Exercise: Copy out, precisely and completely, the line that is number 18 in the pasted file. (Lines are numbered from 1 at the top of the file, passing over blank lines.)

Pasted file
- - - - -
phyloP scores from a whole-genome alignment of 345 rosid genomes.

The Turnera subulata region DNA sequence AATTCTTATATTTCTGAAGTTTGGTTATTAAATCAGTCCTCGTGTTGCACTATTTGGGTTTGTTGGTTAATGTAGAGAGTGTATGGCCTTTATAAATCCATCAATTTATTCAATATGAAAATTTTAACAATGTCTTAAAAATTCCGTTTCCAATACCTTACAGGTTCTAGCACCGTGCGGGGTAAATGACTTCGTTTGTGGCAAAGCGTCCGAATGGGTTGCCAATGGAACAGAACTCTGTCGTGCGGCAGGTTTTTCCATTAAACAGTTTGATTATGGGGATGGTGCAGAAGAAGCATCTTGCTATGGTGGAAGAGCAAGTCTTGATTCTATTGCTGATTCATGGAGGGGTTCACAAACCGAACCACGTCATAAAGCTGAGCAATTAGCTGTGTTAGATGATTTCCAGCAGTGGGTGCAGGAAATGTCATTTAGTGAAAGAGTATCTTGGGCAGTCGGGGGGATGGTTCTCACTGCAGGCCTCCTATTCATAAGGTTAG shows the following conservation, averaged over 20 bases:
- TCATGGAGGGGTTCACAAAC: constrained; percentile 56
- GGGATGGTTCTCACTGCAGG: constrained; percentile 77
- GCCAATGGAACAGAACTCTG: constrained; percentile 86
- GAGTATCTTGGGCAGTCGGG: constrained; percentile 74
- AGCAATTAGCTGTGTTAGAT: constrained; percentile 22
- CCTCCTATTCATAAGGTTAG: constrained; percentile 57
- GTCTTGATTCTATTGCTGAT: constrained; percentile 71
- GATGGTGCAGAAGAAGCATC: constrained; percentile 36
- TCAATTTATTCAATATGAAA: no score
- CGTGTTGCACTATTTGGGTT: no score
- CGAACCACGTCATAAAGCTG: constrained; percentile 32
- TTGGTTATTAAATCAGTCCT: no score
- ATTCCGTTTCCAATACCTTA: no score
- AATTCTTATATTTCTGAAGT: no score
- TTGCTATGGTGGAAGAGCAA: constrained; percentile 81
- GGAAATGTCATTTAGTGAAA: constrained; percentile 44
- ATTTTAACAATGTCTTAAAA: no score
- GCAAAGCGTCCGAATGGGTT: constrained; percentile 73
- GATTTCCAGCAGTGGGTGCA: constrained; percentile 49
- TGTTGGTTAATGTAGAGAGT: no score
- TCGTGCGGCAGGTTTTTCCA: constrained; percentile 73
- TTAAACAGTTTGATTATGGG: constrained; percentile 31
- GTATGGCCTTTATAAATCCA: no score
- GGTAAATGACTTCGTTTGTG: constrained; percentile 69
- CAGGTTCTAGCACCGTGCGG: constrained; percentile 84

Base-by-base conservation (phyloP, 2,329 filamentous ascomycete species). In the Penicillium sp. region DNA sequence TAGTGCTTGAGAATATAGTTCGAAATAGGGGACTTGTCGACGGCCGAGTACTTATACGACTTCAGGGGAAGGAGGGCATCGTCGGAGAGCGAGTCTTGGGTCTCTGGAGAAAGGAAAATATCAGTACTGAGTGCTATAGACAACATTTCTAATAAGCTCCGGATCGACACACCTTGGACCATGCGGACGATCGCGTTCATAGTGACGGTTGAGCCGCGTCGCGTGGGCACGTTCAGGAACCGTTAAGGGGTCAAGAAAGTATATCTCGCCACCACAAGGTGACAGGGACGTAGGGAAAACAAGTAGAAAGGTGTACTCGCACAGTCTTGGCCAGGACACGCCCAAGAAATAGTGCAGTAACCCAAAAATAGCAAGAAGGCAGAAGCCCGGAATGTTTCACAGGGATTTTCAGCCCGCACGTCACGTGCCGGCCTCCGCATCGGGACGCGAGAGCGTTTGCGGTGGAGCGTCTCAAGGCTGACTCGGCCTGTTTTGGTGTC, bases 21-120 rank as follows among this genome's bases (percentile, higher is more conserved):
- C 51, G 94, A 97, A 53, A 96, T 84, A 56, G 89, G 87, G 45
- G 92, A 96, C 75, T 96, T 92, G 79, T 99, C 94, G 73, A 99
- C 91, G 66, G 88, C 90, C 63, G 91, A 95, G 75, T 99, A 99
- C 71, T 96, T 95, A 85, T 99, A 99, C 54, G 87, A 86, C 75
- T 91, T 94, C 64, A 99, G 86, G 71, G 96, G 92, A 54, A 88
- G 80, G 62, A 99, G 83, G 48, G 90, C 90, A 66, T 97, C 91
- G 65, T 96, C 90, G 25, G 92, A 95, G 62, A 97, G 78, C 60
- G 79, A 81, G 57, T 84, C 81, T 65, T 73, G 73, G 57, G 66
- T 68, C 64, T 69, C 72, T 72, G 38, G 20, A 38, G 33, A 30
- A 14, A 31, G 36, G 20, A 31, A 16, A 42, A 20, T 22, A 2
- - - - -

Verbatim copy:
- GGAAATGTCATTTAGTGAAA: constrained; percentile 44